• 1.5-mile run: A six-minute mile or nine-minute, 1.5-mile timed run is pretty much standard in most special ops programs that use this distance as part of their cardio endurance assessment. (Navy/Air Force)
  • 2-mile run: A six-minute mile or a 12-minute, two-mile timed run is also an above-average score for special ops-level runners preparing or taking competitive fitness tests to get selected. However, times up to 13 minutes are still considered good for this test.
  • 3-mile run: The Marines and Air Force Special Warfare officer candidates have a three-mile event, and this one requires more time running to max. The six-minute mile is still the gold standard for the three-mile timed run to score an 18-minute run time. However, 19 minutes is still acceptable, though just know there will be many applicants capable of 18 minutes or faster.
  • 4-6 miles or more: Anything in this range, the ability to maintain the above six-minute pace is very difficult for the average special ops candidate. Only a few in the class will pull this pace and distance during selection.

    A seven-minute mile pace is still above average for timed runs like the four-mile run at SEAL training or the five-mile run at Ranger School. The minimum standard for both is an eight-minute mile, and you want to be as far away from the minimum standards as possible when striving to be part of the 20%-50% that graduate the various special ops training programs.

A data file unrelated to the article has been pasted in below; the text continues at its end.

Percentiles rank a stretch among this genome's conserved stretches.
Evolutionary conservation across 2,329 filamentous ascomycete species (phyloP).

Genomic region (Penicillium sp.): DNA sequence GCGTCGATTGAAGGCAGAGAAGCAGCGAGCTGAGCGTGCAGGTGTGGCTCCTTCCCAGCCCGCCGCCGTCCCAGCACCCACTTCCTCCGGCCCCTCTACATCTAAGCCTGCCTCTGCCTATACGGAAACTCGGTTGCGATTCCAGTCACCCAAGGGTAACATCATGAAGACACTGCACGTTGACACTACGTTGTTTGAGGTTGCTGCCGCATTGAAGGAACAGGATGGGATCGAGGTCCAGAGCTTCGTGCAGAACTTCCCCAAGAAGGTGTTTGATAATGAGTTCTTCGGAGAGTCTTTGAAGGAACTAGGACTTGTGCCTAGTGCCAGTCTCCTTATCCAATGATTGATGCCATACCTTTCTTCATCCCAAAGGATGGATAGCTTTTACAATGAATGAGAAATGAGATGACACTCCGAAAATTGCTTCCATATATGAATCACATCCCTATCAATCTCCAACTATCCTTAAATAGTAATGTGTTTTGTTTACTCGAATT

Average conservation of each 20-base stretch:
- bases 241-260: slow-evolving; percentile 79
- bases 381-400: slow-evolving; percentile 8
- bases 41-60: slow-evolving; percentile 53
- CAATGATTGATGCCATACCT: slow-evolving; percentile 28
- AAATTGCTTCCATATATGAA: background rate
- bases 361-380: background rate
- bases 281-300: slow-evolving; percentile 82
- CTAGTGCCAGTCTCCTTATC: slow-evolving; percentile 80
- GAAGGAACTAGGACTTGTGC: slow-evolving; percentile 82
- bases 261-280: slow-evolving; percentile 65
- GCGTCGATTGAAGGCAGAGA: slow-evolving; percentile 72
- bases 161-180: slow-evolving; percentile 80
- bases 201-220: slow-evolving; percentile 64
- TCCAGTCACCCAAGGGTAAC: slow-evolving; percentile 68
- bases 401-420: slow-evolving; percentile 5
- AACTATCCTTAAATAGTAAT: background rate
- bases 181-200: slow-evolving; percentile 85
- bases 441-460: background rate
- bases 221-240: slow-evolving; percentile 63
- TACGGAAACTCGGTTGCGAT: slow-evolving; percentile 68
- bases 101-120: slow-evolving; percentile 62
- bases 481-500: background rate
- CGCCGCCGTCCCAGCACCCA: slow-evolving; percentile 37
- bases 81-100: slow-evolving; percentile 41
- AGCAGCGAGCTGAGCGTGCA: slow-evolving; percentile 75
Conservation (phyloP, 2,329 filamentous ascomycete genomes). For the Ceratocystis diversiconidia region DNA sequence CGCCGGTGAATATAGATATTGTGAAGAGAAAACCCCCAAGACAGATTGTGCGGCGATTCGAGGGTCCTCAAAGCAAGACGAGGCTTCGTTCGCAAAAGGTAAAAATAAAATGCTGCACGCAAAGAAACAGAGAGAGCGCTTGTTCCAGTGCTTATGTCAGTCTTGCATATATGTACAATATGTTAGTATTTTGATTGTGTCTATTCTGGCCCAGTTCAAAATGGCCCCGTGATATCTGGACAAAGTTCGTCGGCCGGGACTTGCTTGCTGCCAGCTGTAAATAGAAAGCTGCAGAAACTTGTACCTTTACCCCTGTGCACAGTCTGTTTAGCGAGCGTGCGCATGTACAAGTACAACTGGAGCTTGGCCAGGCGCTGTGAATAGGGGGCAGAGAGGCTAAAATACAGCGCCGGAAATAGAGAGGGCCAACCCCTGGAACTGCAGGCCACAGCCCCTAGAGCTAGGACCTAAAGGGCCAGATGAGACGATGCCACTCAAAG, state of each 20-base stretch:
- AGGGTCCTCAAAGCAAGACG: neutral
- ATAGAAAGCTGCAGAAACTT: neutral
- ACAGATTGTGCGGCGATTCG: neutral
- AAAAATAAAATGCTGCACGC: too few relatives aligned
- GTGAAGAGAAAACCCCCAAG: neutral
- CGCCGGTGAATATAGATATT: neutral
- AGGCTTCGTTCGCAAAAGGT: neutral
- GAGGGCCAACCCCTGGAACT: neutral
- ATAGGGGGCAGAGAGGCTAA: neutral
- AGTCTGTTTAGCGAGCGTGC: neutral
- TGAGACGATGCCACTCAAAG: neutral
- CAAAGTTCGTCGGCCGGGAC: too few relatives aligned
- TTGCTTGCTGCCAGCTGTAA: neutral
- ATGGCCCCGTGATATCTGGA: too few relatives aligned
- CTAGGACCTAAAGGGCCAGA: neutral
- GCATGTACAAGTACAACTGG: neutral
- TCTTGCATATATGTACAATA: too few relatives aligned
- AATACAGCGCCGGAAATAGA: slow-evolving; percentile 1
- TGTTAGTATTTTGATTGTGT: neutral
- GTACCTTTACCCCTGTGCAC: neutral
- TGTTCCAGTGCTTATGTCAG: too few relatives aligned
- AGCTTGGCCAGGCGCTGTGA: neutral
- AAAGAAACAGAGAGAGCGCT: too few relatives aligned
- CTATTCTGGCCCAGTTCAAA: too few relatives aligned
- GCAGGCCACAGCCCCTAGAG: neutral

Rucking: My advice on rucking is to determine a strategy for success. You should experiment with three different paces. A fast-walking pace with a ruck should reach the minimum standard of a 15-minute mile pace. However, a power walking stride should push about a 13- to 14-minute pace, with moderate weight of 50 pounds.

There should be a fast-paced shuffle method you master. There will also be times when your pace needs to be faster and in the nine- to 10-minute per mile range to meet the competitive standards. Some of these rucking events take three to four hours or more, so understanding a strategy to get you from A to B without being too slow or starting out too fast and burning out is the key to pacing yourself during these events.

The key to preparation is to practice the two paces you need to achieve in both short and longer distance events. Focus on the shorter, faster paces if the timing is urgent to achieve a certain score to get accepted into a program. Then, slow the pace for longer runs and build up the mileage volume over time to get to your desired pace and distance.

Learning a fast pace and a sustainable pace will help you with the many running and rucking opportunities in your future journey, so take enough time to prepare adequately.

Stew Smith is a former Navy SEAL and fitness author certified as a Strength and Conditioning Specialist (CSCS) with the National Strength and Conditioning Association. Visit his Fitness eBook store if you're looking to start a workout program to create a healthy lifestyle. Send your fitness questions to stew@stewsmith.com.